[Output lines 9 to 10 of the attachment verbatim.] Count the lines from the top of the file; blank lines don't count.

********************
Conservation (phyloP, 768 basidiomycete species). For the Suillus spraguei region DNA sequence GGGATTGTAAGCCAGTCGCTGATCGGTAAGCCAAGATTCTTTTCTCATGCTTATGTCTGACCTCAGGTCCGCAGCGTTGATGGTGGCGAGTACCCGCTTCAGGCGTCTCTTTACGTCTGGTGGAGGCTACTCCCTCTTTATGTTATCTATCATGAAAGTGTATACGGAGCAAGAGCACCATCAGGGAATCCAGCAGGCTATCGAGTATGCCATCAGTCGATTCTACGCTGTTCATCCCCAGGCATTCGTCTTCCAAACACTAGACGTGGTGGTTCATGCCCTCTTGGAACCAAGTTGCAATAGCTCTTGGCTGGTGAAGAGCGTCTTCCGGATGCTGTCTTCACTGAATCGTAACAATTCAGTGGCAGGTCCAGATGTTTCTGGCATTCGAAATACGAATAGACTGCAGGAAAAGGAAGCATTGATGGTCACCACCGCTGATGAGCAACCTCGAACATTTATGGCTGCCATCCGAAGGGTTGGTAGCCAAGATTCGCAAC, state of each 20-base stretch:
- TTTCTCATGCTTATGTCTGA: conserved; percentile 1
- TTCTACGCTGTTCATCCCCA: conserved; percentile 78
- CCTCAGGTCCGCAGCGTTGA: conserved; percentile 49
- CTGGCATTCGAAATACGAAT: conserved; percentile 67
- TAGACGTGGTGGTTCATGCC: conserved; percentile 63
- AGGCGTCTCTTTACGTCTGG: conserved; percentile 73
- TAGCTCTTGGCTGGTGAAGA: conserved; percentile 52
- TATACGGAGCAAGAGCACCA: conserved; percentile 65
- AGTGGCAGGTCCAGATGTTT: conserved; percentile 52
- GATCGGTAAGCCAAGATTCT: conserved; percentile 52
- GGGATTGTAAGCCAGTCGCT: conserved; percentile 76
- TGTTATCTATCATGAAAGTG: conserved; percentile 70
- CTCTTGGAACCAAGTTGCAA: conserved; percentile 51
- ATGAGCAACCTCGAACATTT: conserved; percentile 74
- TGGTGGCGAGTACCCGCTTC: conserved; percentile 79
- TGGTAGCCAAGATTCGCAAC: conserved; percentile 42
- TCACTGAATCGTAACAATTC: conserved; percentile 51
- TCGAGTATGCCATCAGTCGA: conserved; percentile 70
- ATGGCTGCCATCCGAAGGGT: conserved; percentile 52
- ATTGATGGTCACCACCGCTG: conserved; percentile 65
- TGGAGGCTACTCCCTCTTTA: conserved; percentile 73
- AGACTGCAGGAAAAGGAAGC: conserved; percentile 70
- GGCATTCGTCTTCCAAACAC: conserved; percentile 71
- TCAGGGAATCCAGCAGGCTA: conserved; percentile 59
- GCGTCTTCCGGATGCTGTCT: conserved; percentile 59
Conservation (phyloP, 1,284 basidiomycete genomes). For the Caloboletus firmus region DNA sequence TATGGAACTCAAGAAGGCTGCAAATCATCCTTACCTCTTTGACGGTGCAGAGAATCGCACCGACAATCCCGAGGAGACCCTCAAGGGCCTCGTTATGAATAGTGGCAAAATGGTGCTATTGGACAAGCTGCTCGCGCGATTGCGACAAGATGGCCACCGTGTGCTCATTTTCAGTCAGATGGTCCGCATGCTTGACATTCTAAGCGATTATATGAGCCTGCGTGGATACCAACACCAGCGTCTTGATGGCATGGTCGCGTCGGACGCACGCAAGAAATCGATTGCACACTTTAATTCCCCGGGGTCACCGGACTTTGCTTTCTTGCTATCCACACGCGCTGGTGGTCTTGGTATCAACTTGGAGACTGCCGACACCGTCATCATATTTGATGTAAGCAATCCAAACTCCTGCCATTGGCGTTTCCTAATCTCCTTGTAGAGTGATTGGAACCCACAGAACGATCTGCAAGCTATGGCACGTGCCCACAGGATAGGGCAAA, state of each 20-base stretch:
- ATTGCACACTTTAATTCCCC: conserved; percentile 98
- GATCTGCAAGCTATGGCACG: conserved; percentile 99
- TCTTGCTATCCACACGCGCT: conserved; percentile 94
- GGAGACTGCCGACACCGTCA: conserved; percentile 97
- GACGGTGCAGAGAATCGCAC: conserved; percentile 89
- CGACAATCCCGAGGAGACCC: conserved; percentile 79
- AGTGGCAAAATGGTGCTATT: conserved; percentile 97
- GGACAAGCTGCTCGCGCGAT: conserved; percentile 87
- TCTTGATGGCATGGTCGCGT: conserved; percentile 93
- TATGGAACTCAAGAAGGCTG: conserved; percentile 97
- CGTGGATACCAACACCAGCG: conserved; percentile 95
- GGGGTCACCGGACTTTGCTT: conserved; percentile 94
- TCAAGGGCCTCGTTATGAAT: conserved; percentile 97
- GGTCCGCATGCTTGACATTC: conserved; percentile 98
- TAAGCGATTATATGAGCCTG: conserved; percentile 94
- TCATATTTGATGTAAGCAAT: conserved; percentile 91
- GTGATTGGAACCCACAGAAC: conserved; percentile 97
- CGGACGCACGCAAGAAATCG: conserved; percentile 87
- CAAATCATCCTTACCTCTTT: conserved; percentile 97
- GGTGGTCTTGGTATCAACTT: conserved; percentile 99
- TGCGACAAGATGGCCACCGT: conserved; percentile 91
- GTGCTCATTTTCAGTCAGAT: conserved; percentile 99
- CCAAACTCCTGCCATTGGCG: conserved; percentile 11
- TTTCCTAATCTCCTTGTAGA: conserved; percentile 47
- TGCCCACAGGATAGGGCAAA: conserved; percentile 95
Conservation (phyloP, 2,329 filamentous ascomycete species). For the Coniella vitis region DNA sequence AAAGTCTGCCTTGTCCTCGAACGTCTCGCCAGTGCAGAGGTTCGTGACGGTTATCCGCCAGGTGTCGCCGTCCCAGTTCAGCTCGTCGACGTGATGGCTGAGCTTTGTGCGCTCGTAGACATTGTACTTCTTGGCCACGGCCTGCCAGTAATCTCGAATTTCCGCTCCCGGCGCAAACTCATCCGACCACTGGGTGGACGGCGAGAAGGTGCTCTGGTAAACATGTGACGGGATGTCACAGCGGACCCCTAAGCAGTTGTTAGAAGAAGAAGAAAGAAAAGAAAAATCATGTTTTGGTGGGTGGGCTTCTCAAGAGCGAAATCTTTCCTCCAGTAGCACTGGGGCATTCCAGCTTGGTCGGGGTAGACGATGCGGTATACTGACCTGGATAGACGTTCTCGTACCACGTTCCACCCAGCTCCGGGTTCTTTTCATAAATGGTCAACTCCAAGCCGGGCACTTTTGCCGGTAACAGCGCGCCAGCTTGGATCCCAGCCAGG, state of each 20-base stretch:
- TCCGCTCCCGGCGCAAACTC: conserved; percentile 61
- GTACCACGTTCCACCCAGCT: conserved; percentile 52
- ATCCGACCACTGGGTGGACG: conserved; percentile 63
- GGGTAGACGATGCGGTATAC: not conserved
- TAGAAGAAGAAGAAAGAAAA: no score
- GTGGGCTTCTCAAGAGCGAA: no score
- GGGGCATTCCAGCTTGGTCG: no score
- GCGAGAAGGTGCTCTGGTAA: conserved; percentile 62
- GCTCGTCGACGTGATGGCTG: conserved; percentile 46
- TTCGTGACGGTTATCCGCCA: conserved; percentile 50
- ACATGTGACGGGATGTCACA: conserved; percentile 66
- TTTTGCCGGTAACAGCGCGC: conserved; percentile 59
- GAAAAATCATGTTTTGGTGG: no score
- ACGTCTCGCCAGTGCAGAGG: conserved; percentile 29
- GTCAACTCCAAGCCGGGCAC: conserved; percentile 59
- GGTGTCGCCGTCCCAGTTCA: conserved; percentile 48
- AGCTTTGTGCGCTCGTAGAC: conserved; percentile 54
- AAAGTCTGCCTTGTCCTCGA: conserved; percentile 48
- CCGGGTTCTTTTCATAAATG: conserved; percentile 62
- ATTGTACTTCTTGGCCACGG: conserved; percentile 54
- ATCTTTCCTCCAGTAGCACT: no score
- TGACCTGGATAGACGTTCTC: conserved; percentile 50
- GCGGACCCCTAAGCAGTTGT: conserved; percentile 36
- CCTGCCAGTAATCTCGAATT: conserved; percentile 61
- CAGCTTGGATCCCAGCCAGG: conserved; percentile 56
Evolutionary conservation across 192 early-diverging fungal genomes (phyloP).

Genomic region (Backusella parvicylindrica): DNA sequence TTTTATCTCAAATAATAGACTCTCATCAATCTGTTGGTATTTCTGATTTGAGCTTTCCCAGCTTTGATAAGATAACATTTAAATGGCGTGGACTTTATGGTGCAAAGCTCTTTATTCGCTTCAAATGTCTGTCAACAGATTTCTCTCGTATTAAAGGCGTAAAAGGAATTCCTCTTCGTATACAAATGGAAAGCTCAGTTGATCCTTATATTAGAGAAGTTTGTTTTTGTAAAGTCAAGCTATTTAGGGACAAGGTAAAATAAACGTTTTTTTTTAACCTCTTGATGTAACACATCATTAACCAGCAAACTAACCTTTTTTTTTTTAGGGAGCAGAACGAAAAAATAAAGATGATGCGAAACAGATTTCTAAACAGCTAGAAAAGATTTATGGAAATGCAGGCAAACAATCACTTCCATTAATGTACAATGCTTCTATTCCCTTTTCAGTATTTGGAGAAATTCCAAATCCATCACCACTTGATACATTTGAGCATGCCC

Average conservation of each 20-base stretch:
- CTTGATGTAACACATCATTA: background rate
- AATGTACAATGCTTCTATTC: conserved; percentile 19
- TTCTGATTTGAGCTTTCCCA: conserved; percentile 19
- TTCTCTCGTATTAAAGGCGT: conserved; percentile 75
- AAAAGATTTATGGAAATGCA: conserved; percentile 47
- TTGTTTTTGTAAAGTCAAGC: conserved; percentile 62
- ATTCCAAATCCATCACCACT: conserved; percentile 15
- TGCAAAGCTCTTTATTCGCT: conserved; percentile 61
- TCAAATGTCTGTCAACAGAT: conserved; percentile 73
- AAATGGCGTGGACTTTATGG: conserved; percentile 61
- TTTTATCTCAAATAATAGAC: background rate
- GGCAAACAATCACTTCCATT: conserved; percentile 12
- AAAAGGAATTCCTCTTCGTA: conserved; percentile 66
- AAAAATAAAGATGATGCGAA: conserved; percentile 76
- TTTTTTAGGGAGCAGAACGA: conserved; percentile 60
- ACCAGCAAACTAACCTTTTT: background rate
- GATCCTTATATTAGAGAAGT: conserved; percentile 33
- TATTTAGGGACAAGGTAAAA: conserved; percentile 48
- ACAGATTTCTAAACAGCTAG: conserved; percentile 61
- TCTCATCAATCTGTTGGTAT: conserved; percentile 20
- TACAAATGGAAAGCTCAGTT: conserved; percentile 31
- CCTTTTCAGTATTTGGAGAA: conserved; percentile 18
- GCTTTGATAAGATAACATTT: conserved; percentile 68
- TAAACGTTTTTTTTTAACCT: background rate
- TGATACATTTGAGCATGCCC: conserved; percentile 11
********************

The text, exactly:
- TATACGGAGCAAGAGCACCA: conserved; percentile 65
- AGTGGCAGGTCCAGATGTTT: conserved; percentile 52